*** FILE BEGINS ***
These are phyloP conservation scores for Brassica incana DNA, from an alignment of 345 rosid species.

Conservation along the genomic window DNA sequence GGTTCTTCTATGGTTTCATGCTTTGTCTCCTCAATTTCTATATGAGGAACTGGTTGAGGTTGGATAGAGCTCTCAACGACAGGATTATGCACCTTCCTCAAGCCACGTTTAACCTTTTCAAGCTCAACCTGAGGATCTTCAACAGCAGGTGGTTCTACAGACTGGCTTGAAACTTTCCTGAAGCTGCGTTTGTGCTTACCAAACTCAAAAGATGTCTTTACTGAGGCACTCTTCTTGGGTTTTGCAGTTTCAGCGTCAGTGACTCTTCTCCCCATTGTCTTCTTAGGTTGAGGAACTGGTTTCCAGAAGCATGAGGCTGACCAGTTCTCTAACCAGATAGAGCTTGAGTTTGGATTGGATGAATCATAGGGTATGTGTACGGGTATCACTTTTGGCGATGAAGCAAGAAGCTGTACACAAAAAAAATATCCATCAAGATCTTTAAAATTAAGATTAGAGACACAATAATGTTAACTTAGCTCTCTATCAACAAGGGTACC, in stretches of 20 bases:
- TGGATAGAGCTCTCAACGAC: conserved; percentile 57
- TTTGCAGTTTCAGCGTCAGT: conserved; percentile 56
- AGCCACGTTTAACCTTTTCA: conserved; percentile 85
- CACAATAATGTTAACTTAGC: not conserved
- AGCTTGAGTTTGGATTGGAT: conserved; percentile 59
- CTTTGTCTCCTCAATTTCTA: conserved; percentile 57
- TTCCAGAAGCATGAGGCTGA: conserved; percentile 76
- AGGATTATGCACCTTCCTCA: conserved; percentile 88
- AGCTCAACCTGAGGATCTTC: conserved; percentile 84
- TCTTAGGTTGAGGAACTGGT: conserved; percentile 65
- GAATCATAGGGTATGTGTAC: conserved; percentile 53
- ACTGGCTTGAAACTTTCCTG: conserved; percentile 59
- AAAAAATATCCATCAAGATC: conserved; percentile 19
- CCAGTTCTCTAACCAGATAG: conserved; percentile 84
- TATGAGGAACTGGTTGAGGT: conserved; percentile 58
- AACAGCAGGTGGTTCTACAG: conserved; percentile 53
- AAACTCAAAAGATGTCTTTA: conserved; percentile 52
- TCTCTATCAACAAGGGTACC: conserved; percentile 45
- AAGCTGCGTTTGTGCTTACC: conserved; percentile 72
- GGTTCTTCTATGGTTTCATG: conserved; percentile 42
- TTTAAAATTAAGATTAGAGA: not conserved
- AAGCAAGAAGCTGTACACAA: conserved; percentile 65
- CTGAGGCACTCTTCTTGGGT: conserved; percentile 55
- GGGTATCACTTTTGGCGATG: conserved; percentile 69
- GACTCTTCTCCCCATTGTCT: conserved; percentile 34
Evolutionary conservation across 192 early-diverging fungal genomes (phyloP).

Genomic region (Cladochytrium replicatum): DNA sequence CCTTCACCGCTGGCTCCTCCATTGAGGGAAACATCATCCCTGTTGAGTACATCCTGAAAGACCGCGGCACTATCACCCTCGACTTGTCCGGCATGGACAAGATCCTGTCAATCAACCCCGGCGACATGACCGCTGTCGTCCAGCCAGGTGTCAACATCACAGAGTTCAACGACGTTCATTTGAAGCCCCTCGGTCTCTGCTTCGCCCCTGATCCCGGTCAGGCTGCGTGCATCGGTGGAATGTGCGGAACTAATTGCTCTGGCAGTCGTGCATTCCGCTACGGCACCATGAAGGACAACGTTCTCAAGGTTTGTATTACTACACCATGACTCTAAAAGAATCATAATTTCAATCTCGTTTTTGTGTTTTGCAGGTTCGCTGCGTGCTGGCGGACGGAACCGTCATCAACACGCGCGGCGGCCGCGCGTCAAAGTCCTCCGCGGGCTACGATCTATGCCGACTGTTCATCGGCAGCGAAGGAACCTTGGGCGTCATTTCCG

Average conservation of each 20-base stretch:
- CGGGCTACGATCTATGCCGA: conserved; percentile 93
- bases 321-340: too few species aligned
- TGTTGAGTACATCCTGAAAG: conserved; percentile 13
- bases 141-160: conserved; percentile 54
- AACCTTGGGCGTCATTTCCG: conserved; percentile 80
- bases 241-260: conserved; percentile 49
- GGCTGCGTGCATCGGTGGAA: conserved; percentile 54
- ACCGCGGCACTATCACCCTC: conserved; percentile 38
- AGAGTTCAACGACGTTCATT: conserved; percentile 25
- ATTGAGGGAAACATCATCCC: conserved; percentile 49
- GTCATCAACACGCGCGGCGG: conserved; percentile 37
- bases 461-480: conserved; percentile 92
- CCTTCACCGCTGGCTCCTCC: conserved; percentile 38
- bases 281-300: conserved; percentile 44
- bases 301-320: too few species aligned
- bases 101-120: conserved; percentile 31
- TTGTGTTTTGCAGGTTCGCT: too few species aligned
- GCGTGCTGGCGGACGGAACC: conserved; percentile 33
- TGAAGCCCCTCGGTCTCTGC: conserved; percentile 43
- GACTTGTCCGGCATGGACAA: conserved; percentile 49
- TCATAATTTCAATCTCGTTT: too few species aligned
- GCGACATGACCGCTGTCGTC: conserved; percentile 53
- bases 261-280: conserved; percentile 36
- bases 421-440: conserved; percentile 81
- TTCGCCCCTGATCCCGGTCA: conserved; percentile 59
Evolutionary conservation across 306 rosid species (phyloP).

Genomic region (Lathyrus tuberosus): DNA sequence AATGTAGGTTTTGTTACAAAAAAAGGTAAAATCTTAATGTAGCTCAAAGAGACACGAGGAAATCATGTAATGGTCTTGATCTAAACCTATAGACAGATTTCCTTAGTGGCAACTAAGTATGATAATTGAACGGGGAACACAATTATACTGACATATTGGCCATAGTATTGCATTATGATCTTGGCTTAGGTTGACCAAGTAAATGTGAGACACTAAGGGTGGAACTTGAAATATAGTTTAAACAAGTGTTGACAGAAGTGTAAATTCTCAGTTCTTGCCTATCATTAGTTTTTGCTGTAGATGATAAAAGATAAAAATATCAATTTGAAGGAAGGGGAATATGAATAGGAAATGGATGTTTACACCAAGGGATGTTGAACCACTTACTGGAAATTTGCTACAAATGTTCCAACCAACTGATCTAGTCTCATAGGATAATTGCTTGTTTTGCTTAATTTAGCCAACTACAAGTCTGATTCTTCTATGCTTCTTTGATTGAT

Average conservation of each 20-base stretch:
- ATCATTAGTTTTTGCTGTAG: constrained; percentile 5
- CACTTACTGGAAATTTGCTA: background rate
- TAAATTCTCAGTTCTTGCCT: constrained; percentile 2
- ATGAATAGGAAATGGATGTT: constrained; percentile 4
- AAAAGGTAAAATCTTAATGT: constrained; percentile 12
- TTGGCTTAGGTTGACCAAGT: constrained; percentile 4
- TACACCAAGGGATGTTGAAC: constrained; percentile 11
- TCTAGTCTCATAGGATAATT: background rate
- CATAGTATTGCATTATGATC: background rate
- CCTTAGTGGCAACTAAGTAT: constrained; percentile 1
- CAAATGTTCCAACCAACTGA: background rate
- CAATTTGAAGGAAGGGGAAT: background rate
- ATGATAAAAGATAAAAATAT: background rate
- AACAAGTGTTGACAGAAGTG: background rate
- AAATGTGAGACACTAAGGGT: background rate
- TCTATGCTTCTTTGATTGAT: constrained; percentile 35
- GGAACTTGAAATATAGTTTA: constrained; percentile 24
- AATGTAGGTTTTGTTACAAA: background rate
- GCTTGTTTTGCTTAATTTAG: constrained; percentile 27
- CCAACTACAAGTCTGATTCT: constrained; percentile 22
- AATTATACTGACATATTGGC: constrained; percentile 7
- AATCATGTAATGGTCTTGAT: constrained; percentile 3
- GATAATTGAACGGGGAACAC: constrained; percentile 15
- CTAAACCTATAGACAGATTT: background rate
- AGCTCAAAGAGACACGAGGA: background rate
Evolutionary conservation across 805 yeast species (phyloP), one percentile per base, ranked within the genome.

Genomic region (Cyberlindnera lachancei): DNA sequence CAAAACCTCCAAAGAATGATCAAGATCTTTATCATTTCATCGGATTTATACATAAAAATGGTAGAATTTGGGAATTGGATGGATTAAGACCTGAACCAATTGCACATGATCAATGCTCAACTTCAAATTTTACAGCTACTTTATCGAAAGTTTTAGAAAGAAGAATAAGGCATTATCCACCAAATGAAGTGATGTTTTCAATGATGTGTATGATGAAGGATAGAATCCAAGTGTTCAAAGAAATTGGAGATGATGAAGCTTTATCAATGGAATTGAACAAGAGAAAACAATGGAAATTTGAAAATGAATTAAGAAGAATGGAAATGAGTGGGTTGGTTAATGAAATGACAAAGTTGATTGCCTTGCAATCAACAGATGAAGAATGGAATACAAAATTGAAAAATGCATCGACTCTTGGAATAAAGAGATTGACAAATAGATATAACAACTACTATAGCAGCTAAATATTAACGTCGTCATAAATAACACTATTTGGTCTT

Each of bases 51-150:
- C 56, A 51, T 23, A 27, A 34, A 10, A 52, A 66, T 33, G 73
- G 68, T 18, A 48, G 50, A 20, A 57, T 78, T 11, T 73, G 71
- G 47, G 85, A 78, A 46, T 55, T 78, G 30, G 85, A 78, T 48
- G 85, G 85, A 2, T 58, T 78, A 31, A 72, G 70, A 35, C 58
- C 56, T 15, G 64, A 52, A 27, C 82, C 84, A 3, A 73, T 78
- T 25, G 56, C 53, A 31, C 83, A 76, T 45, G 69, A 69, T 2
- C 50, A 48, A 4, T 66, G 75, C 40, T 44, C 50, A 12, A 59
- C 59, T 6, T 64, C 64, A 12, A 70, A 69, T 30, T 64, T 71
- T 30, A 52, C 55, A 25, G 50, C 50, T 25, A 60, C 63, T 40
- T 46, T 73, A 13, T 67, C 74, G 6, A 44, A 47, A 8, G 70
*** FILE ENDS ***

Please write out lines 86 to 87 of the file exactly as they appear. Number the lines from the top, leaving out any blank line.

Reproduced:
Each of bases 51-150:
- C 56, A 51, T 23, A 27, A 34, A 10, A 52, A 66, T 33, G 73